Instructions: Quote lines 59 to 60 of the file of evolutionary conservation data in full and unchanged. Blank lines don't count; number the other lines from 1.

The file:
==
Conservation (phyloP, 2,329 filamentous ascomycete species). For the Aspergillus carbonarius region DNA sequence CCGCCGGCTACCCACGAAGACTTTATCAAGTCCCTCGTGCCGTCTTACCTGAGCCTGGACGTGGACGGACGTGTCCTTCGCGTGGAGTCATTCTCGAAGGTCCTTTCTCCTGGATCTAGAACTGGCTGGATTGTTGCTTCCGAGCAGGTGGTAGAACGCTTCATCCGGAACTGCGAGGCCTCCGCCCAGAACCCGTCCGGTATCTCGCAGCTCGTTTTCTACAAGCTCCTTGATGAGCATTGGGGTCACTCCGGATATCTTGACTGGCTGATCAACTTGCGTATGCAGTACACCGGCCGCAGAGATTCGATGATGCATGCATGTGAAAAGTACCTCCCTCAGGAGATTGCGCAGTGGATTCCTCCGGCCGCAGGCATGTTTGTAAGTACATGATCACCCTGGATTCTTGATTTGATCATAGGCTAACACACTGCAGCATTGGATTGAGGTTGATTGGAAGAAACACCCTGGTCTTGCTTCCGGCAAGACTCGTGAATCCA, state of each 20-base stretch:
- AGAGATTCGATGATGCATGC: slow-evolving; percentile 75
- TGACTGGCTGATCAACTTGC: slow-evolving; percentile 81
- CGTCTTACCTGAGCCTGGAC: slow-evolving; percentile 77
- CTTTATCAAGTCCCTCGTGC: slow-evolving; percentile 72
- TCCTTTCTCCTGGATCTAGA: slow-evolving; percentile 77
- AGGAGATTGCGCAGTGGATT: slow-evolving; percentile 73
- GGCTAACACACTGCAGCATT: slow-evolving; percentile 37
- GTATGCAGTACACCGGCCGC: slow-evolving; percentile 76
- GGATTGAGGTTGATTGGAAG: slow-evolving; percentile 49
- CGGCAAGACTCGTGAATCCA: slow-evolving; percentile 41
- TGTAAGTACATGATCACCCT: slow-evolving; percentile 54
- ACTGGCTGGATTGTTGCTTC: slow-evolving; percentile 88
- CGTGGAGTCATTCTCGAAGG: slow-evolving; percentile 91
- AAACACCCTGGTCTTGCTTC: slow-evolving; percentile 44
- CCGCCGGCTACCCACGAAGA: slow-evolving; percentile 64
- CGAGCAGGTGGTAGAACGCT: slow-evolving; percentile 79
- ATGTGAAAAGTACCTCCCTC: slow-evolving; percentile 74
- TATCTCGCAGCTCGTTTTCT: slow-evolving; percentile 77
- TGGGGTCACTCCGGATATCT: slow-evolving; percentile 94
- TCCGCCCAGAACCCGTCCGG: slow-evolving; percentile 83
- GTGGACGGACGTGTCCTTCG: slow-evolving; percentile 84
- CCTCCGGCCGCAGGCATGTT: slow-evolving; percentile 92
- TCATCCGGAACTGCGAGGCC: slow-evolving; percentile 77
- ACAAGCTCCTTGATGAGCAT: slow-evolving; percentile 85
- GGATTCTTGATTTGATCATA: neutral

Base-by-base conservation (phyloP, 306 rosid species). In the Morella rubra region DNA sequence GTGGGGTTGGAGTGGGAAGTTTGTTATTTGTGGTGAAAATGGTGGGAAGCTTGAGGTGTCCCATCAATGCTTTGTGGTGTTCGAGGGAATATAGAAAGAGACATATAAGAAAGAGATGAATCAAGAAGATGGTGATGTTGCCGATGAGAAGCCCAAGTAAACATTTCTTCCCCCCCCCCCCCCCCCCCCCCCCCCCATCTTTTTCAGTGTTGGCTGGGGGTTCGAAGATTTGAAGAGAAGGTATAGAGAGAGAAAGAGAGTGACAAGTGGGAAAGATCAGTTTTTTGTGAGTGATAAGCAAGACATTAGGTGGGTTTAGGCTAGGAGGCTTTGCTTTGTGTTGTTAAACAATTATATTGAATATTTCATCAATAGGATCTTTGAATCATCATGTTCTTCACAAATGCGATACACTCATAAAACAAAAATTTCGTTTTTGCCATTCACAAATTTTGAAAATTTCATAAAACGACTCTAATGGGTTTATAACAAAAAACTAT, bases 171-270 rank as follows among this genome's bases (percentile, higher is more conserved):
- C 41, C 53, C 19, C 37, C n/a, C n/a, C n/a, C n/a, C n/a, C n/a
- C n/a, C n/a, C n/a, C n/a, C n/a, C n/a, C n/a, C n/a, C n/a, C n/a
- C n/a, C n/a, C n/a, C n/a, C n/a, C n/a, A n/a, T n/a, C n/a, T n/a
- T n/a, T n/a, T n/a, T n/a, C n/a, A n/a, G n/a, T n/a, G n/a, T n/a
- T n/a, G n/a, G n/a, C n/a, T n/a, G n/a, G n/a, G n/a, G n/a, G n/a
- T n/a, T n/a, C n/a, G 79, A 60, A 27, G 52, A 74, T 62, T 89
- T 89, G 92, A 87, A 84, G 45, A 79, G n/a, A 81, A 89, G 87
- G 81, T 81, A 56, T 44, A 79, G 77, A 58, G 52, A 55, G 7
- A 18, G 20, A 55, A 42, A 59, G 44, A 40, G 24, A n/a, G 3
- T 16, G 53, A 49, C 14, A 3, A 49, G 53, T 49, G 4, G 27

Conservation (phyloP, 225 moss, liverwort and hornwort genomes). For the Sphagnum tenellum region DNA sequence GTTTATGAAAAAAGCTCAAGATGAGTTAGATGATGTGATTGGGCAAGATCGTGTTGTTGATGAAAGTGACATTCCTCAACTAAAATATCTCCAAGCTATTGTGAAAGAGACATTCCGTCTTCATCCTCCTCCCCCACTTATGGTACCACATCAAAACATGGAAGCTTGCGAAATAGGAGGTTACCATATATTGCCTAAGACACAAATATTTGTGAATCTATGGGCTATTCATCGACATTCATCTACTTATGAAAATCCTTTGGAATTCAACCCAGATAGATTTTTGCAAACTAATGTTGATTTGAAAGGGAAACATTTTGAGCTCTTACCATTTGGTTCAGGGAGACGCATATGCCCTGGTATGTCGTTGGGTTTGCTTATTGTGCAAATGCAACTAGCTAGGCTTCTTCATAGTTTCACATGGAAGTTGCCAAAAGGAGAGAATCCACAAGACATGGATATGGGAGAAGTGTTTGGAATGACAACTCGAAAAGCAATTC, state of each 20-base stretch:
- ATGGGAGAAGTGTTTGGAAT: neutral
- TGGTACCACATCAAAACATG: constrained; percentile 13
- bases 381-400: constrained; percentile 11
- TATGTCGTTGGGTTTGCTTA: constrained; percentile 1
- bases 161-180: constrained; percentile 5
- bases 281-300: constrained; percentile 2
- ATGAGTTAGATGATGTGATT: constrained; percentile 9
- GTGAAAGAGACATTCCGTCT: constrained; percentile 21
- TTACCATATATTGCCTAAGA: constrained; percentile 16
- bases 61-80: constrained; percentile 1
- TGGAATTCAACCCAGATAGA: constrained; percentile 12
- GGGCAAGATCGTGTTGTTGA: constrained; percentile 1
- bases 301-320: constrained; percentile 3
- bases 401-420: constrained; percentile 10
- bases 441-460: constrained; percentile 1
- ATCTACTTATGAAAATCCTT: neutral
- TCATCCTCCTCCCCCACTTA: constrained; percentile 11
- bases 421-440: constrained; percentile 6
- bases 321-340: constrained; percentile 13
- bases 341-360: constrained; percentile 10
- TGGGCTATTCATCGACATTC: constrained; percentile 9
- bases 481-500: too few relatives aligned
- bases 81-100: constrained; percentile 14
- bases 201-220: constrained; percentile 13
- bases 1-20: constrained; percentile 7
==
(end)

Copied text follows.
- TGGGCTATTCATCGACATTC: constrained; percentile 9
- bases 481-500: too few relatives aligned